Dry Ice

A common name for carbon dioxide in solid form. It can be used for cold transportation of foods, pharmaceuticals and other temperature-sensitive products.

Dry ice as block, pellets and snow
Dry ice is available as blocks, pellets or snow

What is dry ice?

Depending on the temperature and pressure, carbon dioxide (CO2) exists in three states  – as a gas, liquid or solid. Dry ice is solid-state CO2

It is made by reducing the pressure and temperature of liquid CO2 until it converts into a clean, white snow. This snow can then be compressed under high pressure to form blocks, slices and pellets.

Because dry ice has no taste or smell, is non-poisonous and non-flammable, it is an ideal and highly effective cooling and freezing agent for food. It is particularly convenient for in-transit cooling, where power supply can be an issue.

Properties of dry ice

  • Flavourless and odourless 
  • No residue - when dry ice melts it returns to a gas rather than liquid state
  • Germ and bacteria-free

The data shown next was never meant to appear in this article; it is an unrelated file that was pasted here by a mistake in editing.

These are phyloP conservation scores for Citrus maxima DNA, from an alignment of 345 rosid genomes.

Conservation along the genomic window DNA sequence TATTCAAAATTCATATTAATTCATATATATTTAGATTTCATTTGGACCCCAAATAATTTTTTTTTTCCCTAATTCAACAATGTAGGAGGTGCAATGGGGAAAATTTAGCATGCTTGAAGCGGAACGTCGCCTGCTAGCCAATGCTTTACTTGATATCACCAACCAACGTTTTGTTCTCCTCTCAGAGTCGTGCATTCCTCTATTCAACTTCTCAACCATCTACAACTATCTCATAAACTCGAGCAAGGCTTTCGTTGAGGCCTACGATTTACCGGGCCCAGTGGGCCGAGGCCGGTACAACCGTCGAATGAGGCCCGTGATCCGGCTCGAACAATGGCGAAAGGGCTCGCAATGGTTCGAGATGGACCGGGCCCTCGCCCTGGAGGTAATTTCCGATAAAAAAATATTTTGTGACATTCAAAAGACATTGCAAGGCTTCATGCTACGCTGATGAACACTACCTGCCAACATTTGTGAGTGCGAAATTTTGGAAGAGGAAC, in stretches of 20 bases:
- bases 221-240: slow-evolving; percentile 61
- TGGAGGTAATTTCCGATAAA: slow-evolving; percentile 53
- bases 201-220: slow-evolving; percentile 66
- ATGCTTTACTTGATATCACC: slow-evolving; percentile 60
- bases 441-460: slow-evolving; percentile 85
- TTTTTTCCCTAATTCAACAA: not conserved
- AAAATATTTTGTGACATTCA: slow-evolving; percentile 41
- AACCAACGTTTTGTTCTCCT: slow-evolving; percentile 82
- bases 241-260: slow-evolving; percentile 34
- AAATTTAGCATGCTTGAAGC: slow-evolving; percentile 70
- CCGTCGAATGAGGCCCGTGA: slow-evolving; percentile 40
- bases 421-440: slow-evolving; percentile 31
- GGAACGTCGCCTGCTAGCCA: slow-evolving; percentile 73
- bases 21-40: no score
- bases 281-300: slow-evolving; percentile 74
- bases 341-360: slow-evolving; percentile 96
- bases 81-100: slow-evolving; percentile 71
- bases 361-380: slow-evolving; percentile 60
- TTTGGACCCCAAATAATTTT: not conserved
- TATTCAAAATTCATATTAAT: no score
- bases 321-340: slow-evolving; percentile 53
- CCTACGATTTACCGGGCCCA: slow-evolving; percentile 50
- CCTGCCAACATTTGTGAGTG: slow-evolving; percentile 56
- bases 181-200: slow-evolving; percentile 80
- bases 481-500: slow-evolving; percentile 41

• Non-poisonous
  • Non-flammable
  • Easy to control because it is heavier than air
  • Does not require a power supply to release/maintain cooling power
  • More than three times colder than water ice.
Safety Data Sheet: Dry ice
BCGA: Guidelines for the safe transportation, storage, use and disposal of solid carbon dioxide (dry ice)

Uses for dry ice

Food transportation: Ideal for cooling dairy, meat, frozen and other perishable food products during transportation

Food processing: Invaluable in food processing, e.g. to cool heat-sensitive materials during grinding, to shrink-fit foods and to vacuum-pack cold traps

Storage and transportation of medical, pharmaceutical, research and other temperature-sensitive materials

Process cooling in chemicals, research and pharmaceutical industries

Special effects and fog-making machines – ideal for the film and theatre industry as well as in clubs, parties and other venues.

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